|Writer Jay Neugeboren and his wife, psychotherapist, Kathleen Reilly.||Rebecca Dinerstein, 22-year-old poet, has just finished a year abroad on a fellowship from Yale. A protegé of Louise Glück's, Ms. Dinerstein has recently finished her first novel. She also learned to speak Norwegian during her travels and is looking for a job in Manhattan where she can put her newly-acquired language to good use.|
|Lenore Riegel, a television producer and a lawyer with the Bloom firm. Ms. Riegel is Mr. Charyn's lady friend (for lack of a better word).||Karen Kennerly, former executive director of PEN International, now a real estate agent with Halstead.|
|Entrance to the Emily Dickinson garden exhibition.|
|Over the fence –
Strawberries – grow –
Over the fence –
I could climb – if I tried, I know –
Berries are nice!
But – if I stained my Apron –
God would certainly scold!
Oh, dear, – I guess if He were a Boy –
He'd – climb – if He could!
|Where Ships of Purple – gently toss –
On Seas of Daffodil –
Fantastic Sailors – mingle –
And then – the Wharf is still!
|In Dickinson's day, hollyhock signified ambition.|
|Morning – is the place for Dew –
Corn – is made at Noon –
After dinner light – for flowers –
Dukes – for Setting Sun
|Christopher Benfey and Alice Quinn in front of the recreated facade of the poet's home in Amherst, Massachusetts. Emily Dickinson lived here for 56 years rarely leaving except to attend school and in later years, to walk with her dog Carlo to the nearby village. Carlo has been described as "a very large, long-haired, salivating, muddy-pawed companion."||Christopher Benfey is seated in a facsimile of Emily Dickinson's bedroom where she wrote. On the wall behind him: Emily's father, top left; Martha age 6, top right; her sister Lavinia, bottom left; and nephew Edward, bottom right.|
|A facsimile of Emily's bed with pillows and headboard.|
|Longiflorum-Asiatic hybrid lily, Lilium.|
|Digitalis lutea (straw foxglove), Scrophulariaceae. Europe & northwestern Africa.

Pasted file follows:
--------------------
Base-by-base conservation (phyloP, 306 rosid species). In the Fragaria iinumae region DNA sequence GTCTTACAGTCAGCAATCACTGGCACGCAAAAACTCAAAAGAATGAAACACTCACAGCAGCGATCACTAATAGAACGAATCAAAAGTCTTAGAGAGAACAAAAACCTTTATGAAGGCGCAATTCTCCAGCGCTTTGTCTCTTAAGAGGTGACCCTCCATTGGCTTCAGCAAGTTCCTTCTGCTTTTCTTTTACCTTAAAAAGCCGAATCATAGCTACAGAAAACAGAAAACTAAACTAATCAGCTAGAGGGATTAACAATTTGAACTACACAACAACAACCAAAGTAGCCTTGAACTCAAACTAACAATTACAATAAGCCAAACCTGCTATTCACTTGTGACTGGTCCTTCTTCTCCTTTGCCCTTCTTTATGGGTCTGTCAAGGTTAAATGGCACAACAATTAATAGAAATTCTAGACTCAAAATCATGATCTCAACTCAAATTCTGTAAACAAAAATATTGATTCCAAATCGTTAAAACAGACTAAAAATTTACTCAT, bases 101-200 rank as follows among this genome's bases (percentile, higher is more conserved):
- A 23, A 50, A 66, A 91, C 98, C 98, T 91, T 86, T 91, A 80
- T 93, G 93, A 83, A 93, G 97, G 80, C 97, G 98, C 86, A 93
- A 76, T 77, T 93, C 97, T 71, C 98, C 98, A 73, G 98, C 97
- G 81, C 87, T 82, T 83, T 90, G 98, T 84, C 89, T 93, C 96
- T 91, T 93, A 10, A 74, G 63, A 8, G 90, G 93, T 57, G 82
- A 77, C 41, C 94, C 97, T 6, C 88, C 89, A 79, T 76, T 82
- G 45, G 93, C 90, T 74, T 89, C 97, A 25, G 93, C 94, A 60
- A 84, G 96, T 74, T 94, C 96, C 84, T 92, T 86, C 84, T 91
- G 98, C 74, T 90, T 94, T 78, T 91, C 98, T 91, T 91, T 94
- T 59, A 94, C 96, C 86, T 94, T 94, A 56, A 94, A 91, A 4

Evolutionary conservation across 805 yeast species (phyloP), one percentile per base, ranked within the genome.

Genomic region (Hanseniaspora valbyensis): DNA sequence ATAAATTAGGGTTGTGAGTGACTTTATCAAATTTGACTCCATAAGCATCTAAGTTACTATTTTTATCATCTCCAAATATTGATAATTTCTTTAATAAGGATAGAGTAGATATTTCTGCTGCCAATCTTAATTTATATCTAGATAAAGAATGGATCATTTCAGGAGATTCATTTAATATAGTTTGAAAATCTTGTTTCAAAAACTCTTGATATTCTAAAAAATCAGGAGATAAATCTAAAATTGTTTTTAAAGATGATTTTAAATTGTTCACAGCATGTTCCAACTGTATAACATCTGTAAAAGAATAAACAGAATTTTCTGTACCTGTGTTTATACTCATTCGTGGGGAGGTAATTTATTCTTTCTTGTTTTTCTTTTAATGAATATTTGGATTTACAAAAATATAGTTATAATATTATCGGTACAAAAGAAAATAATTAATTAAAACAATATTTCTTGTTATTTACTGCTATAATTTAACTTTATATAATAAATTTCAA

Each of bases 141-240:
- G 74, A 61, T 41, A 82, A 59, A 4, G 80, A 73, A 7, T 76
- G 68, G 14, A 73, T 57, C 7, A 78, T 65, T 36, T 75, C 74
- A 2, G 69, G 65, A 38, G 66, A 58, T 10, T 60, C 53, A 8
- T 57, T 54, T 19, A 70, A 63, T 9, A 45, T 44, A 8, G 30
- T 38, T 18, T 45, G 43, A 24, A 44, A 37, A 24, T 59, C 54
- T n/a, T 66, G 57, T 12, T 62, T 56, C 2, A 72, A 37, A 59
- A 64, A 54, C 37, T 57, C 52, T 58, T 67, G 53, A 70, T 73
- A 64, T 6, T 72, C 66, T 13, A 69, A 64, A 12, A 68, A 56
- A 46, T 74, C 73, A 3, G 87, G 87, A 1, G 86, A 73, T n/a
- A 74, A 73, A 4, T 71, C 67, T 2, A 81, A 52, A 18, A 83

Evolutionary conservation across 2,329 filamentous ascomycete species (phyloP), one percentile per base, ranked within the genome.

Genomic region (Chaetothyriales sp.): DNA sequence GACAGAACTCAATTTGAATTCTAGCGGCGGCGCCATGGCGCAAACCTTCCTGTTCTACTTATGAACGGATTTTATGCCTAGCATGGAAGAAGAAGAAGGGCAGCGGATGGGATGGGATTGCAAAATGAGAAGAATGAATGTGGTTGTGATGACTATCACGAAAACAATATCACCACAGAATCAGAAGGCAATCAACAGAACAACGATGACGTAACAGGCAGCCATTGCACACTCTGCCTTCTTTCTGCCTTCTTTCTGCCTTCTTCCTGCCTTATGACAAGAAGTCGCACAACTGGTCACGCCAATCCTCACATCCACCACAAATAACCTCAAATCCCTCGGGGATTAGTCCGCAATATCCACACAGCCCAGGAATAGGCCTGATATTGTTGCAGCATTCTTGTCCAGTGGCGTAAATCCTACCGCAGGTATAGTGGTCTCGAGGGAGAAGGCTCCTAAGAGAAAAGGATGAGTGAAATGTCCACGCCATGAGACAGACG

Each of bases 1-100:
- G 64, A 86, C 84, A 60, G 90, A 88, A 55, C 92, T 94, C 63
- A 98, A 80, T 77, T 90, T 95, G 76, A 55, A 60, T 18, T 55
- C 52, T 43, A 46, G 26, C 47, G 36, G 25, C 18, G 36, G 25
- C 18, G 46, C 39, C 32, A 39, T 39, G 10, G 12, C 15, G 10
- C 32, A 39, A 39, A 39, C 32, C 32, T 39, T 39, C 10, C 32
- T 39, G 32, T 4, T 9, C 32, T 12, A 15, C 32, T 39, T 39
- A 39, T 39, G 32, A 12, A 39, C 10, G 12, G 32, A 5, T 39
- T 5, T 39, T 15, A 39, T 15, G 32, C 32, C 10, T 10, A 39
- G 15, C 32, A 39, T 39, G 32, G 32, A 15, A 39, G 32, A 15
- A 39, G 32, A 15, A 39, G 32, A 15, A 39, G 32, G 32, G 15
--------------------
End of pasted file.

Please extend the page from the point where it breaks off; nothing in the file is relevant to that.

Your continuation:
|Fuschia, 'Display,' Onagraceae.|
|Emily Dickinson's nickname was "Daisy."
So has a Daisy vanished
From the fields today –
So tiptoed many a slipper
To Paradise away –
Oozed so in crimson bubbles
Day's departing tide –
Blooming – tripping – flowing –
Are ye then with God?
|Margaret Csala, Director of the Shop in the Garden, is standing in front of a table of dedicated Dickinson merchandise.|
|Emily Dickinson's Herbarium, $138.50.||Christopher Benfey's A Summer of Hummingbirds: Love, Art, and Scandal in the Intersecting Worlds of Emily Dickinson, Mark Twain, Harriet Beecher Stowe, and Martin Johnson Heade (Hardcover).|
|The glass hydrangea and rose plates in the gift shop, $58.|
|These adorable birds made of twigs and dried leaves are only $9. I bought two of them.|
|Emily Dickinson's garden was her church.
Some keep the Sabbath going to Church –
I keep it, staying at Home –
With a Bobolink for a Chorister –
And an Orchard, for a Dome –
Some keep the Sabbath in Surplice –
I, just wear my Wings –
And instead of tolling the Bell, for Church,
Our little Sexton-sings.
God preaches, a noted Clergyman –
And the sermon is never long,
So instead of getting to heaven, at last –
I'm going, all along.
|This photojournal is dedicated, with much love, to my friend Harriet Huber, who has always loved flowers and friends. Text and photographs © by Jill Krementz; all rights reserved.|